Genesis 1:11 Then God said, “Let the earth sprout vegetation, plants yielding seed, and fruit trees on the earth bearing fruit after their kind with seed in them; and it was so.
What a rich feast he spread for our eyes as well as our tongues—flowers large and bold, small and delicate; leaves of every shape and shade; moss and redwoods, pecans and peaches, tomatoes and peas, wheat and cinnamon. And he gave a constantly replenishing supply, with one plant yielding the seeds of a thousand more, so that no one should be without. The practicality of quinine and hemp, oak and cotton–a usefulness we have just begun to find–hides a wealth of resources and pleasures that boggle the mind, a treasure-house beyond reckoning. This is the world God made for us because he loves to delight us and takes pleasure in our joy. He never skimps, but always lavishes us with his best, even though his best is sometimes challenging.
The excess and richness of all that was created, just in the chemical composition of the world alone, provide not only all that is necessary for us and pleasing to our senses, but offer a level of complexity and possibility that are a limitless resource for our creativity: always more to discover, invent, master. Far more than gratifying our sensual pleasure, he filled the world with pleasures of the mind and set in us the gift of curiosity and adventure and the joys of developing our unique skills to fashion limitless innovations, making us co-creators. The world is our playbox, toolbox, art box, music box–we are like kids in a toy store. He is an exuberant giver, a father who revels in our joy.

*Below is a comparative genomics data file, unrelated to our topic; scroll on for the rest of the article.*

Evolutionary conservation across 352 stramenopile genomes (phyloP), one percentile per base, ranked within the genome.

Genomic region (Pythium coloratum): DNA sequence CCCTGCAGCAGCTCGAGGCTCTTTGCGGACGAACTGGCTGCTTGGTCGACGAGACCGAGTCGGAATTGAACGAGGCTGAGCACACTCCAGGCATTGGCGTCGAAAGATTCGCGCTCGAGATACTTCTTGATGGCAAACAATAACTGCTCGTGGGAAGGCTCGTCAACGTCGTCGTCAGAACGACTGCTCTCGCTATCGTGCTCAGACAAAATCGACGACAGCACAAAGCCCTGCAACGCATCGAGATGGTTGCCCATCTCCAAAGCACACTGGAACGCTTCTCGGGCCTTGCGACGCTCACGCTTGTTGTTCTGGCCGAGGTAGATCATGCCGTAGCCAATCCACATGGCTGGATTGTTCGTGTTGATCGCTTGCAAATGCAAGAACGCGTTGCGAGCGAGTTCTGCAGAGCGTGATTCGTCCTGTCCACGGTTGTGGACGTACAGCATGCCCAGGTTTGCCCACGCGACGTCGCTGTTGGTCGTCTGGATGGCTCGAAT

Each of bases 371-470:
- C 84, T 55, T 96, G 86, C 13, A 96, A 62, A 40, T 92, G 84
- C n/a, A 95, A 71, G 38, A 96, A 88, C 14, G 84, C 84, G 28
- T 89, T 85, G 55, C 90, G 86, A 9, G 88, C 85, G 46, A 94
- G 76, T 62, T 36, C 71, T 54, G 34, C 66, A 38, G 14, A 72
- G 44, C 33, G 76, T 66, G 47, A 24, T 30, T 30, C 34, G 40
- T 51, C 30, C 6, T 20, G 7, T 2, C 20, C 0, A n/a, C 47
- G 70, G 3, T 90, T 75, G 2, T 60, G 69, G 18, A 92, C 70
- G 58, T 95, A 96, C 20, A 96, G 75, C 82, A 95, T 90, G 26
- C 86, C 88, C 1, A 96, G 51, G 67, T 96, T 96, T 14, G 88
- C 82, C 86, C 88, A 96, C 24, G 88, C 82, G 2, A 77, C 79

Father, your once gorgeous world is now filled with darkness that attacks the light. My pain is often too deep for the pleasures of this world to reach. Your Son felt the ache of our brokenness and so earned the title “Man of Sorrows.” When I find no joy in your gifts, you are not critical or disappointed, but you rather weep with those who weep. In the light of such grace, I receive your gifts as I am able and even with a heavy heart find some sustenance from them as a widow might find solace for her great loss in the love letters left behind. Let me see in the residual goodness of this world a telltale sign of your infinite kindness and love.